• Leaving names off invitations or notices of a change in time or location of important meetings (think about the scene in the movie, “Baby Boom” where the female lead arrives at work and is surprised to learn that an important meeting is underway at an earlier time, without her).
  • Omitting a name from a printed list of department staff or substituting an alternative name so that the proper person does not receive their calls and requests.
  • Omitting names from email distribution of updates, marketing information or other data that helps individuals do their best.
  • Denying access to electronically stored data or interfering with information needed to access this data – I had a client with a communications person who deliberately withheld log in credentials, effectively holding a newsletter hostage from a senior manager. They were eventually fired.
  • Purposefully ignoring internal email or voicemail requests for information or help from coworkers.

Power Hoarding

Power Hoarding is a similar dynamic and involves inflating one’s value or diminishing the value of others. Examples are:

  • Sabotage – Interfering with the performance results of other employees.
  • Overloading – Giving assignments that are impossible to carry out successfully.
  • Denying – Withholding credit or taking credit for others’ performance or ideas.
  • Lockouts – Limiting access to those in favor.
  • Alignments – Aligning with key funders or customers to inflate power and avoid consequences

Leaders can mitigate these tactics once they’re identified but can also prevent them with a little planning.

  • Leaders – Incident: once this dynamic is discovered speak directly to the offending employee when he or she is caught using these tactics. If it was an innocent mistake it probably won’t happen again. If it is part of a longstanding pattern, make it clear that it is unacceptable. You may want to get some help from a consultant experienced in reversing longstanding negative dynamics. It may require a comprehensive approach.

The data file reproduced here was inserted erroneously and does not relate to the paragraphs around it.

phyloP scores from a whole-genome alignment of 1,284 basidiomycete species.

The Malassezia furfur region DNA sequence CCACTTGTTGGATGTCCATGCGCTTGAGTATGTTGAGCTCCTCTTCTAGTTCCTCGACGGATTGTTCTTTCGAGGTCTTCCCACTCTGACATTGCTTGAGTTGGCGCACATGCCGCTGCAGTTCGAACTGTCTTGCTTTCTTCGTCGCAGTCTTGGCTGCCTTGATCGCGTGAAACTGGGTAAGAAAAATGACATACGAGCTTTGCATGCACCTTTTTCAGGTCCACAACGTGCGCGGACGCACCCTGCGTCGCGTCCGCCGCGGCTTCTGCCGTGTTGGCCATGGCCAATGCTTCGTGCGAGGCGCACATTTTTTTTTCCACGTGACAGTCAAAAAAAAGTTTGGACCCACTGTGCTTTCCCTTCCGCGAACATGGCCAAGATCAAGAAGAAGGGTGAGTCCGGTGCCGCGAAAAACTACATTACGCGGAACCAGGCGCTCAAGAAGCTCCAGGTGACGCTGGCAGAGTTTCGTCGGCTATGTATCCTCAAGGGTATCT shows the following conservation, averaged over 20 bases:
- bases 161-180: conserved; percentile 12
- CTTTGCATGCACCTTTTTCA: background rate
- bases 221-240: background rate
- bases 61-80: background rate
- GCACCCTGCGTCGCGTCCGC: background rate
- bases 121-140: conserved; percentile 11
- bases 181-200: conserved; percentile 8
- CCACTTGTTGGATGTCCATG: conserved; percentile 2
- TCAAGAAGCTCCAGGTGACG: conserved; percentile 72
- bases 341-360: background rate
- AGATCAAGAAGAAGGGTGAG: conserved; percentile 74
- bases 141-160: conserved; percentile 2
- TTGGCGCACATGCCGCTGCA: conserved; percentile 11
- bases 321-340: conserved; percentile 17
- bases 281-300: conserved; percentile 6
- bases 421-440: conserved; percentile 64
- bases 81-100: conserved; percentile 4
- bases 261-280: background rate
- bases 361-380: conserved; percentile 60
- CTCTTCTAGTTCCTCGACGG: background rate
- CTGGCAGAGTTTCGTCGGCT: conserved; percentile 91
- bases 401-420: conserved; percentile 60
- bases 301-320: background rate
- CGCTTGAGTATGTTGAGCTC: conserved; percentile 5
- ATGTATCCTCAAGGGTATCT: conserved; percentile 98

• Leaders – Prevention: survey employees to identify information management improvements they would make if they were in charge and pay close attention to what comes back.
  • Leaders – Prevention: when an employee complains about not having what they need to do their work, use caution about characterizing them as complainers and try to see potential value in what they’re saying. They might be disclosing an important and solvable problem.
  • Leaders – Prevention: periodically review your internal processes and information flow; refine and improve them over time; correct problems as they are discovered.
  • Victims – If you are a coworker, don’t power struggle directly with these clever employees. You’re not likely to win especially if the issue is long standing. Seek out a trusted associate as a sounding board on approaching management.

My blog includes several other articles with comprehensive strategies for dealing with difficult and uncooperative employees in the workplace.

(c) Copyright 2019 Benoit Consulting, LLC (revised January 2021) do not reprint without permission.


Contact the author with questions or comments.